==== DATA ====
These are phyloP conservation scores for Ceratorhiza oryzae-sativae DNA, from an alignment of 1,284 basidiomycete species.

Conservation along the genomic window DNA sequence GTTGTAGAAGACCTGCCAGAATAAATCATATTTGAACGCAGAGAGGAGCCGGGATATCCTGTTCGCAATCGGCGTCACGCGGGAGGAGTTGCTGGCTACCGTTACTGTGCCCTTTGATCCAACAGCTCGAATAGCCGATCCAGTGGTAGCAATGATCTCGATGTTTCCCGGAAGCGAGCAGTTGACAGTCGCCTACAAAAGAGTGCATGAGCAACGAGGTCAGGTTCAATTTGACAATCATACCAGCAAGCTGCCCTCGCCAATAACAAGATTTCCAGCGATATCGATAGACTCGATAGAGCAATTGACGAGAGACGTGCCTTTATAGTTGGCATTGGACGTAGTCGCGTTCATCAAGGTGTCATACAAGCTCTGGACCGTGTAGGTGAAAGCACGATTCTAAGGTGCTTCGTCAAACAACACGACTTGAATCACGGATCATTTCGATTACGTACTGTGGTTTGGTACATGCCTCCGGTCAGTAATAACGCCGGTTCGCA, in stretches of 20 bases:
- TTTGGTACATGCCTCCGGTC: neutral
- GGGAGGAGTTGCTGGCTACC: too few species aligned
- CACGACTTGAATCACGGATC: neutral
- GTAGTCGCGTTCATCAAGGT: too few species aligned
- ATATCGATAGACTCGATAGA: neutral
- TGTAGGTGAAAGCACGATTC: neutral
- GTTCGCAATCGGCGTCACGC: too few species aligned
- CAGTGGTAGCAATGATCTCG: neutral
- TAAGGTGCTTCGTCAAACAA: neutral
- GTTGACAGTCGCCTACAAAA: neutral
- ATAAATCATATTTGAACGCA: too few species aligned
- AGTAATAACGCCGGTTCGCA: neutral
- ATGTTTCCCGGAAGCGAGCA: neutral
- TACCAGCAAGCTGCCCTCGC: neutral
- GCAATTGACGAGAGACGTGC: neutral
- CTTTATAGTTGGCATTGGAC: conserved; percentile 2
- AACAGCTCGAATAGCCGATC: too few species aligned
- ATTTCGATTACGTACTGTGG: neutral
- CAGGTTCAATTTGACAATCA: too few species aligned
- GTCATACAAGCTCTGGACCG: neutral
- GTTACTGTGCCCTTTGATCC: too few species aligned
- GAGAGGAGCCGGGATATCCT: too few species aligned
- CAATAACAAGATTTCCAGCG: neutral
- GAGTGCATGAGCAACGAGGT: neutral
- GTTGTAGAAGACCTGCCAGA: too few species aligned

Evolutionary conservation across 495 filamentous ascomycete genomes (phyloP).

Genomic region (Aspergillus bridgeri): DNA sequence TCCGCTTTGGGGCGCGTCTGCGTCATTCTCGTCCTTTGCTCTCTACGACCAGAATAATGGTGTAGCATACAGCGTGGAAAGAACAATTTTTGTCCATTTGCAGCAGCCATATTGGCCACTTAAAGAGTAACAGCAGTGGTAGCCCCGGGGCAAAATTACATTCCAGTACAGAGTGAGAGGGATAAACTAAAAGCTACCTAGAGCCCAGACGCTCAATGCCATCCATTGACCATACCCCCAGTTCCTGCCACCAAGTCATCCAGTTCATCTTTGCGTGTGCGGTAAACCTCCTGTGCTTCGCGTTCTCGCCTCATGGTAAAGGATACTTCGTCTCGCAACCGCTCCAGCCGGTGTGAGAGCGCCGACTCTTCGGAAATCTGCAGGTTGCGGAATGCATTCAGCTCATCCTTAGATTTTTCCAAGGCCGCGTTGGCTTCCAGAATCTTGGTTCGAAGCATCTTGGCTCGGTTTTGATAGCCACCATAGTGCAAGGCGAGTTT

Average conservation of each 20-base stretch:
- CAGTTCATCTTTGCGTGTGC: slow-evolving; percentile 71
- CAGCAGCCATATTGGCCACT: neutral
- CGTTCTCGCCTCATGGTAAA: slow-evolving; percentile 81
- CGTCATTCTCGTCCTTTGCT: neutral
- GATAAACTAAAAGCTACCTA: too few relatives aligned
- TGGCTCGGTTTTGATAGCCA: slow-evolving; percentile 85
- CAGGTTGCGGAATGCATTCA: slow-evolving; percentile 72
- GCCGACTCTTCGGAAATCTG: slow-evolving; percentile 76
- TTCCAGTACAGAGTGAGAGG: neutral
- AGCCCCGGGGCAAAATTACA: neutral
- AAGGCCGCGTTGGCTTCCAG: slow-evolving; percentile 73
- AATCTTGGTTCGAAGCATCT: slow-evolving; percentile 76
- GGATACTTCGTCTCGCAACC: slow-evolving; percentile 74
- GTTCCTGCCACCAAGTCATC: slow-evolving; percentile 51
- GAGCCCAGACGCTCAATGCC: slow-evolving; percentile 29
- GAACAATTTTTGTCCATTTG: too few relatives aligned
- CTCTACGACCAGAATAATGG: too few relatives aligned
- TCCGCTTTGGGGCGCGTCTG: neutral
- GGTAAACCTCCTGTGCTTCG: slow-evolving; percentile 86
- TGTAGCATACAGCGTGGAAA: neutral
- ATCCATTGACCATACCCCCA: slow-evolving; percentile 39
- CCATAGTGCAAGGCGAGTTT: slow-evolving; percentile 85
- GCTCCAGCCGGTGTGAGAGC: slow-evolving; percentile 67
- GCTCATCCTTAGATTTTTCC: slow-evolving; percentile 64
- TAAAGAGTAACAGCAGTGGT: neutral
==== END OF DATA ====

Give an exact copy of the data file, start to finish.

These are phyloP conservation scores for Ceratorhiza oryzae-sativae DNA, from an alignment of 1,284 basidiomycete species.

Conservation along the genomic window DNA sequence GTTGTAGAAGACCTGCCAGAATAAATCATATTTGAACGCAGAGAGGAGCCGGGATATCCTGTTCGCAATCGGCGTCACGCGGGAGGAGTTGCTGGCTACCGTTACTGTGCCCTTTGATCCAACAGCTCGAATAGCCGATCCAGTGGTAGCAATGATCTCGATGTTTCCCGGAAGCGAGCAGTTGACAGTCGCCTACAAAAGAGTGCATGAGCAACGAGGTCAGGTTCAATTTGACAATCATACCAGCAAGCTGCCCTCGCCAATAACAAGATTTCCAGCGATATCGATAGACTCGATAGAGCAATTGACGAGAGACGTGCCTTTATAGTTGGCATTGGACGTAGTCGCGTTCATCAAGGTGTCATACAAGCTCTGGACCGTGTAGGTGAAAGCACGATTCTAAGGTGCTTCGTCAAACAACACGACTTGAATCACGGATCATTTCGATTACGTACTGTGGTTTGGTACATGCCTCCGGTCAGTAATAACGCCGGTTCGCA, in stretches of 20 bases:
- TTTGGTACATGCCTCCGGTC: neutral
- GGGAGGAGTTGCTGGCTACC: too few species aligned
- CACGACTTGAATCACGGATC: neutral
- GTAGTCGCGTTCATCAAGGT: too few species aligned
- ATATCGATAGACTCGATAGA: neutral
- TGTAGGTGAAAGCACGATTC: neutral
- GTTCGCAATCGGCGTCACGC: too few species aligned
- CAGTGGTAGCAATGATCTCG: neutral
- TAAGGTGCTTCGTCAAACAA: neutral
- GTTGACAGTCGCCTACAAAA: neutral
- ATAAATCATATTTGAACGCA: too few species aligned
- AGTAATAACGCCGGTTCGCA: neutral
- ATGTTTCCCGGAAGCGAGCA: neutral
- TACCAGCAAGCTGCCCTCGC: neutral
- GCAATTGACGAGAGACGTGC: neutral
- CTTTATAGTTGGCATTGGAC: conserved; percentile 2
- AACAGCTCGAATAGCCGATC: too few species aligned
- ATTTCGATTACGTACTGTGG: neutral
- CAGGTTCAATTTGACAATCA: too few species aligned
- GTCATACAAGCTCTGGACCG: neutral
- GTTACTGTGCCCTTTGATCC: too few species aligned
- GAGAGGAGCCGGGATATCCT: too few species aligned
- CAATAACAAGATTTCCAGCG: neutral
- GAGTGCATGAGCAACGAGGT: neutral
- GTTGTAGAAGACCTGCCAGA: too few species aligned

Evolutionary conservation across 495 filamentous ascomycete genomes (phyloP).

Genomic region (Aspergillus bridgeri): DNA sequence TCCGCTTTGGGGCGCGTCTGCGTCATTCTCGTCCTTTGCTCTCTACGACCAGAATAATGGTGTAGCATACAGCGTGGAAAGAACAATTTTTGTCCATTTGCAGCAGCCATATTGGCCACTTAAAGAGTAACAGCAGTGGTAGCCCCGGGGCAAAATTACATTCCAGTACAGAGTGAGAGGGATAAACTAAAAGCTACCTAGAGCCCAGACGCTCAATGCCATCCATTGACCATACCCCCAGTTCCTGCCACCAAGTCATCCAGTTCATCTTTGCGTGTGCGGTAAACCTCCTGTGCTTCGCGTTCTCGCCTCATGGTAAAGGATACTTCGTCTCGCAACCGCTCCAGCCGGTGTGAGAGCGCCGACTCTTCGGAAATCTGCAGGTTGCGGAATGCATTCAGCTCATCCTTAGATTTTTCCAAGGCCGCGTTGGCTTCCAGAATCTTGGTTCGAAGCATCTTGGCTCGGTTTTGATAGCCACCATAGTGCAAGGCGAGTTT

Average conservation of each 20-base stretch:
- CAGTTCATCTTTGCGTGTGC: slow-evolving; percentile 71
- CAGCAGCCATATTGGCCACT: neutral
- CGTTCTCGCCTCATGGTAAA: slow-evolving; percentile 81
- CGTCATTCTCGTCCTTTGCT: neutral
- GATAAACTAAAAGCTACCTA: too few relatives aligned
- TGGCTCGGTTTTGATAGCCA: slow-evolving; percentile 85
- CAGGTTGCGGAATGCATTCA: slow-evolving; percentile 72
- GCCGACTCTTCGGAAATCTG: slow-evolving; percentile 76
- TTCCAGTACAGAGTGAGAGG: neutral
- AGCCCCGGGGCAAAATTACA: neutral
- AAGGCCGCGTTGGCTTCCAG: slow-evolving; percentile 73
- AATCTTGGTTCGAAGCATCT: slow-evolving; percentile 76
- GGATACTTCGTCTCGCAACC: slow-evolving; percentile 74
- GTTCCTGCCACCAAGTCATC: slow-evolving; percentile 51
- GAGCCCAGACGCTCAATGCC: slow-evolving; percentile 29
- GAACAATTTTTGTCCATTTG: too few relatives aligned
- CTCTACGACCAGAATAATGG: too few relatives aligned
- TCCGCTTTGGGGCGCGTCTG: neutral
- GGTAAACCTCCTGTGCTTCG: slow-evolving; percentile 86
- TGTAGCATACAGCGTGGAAA: neutral
- ATCCATTGACCATACCCCCA: slow-evolving; percentile 39
- CCATAGTGCAAGGCGAGTTT: slow-evolving; percentile 85
- GCTCCAGCCGGTGTGAGAGC: slow-evolving; percentile 67
- GCTCATCCTTAGATTTTTCC: slow-evolving; percentile 64
- TAAAGAGTAACAGCAGTGGT: neutral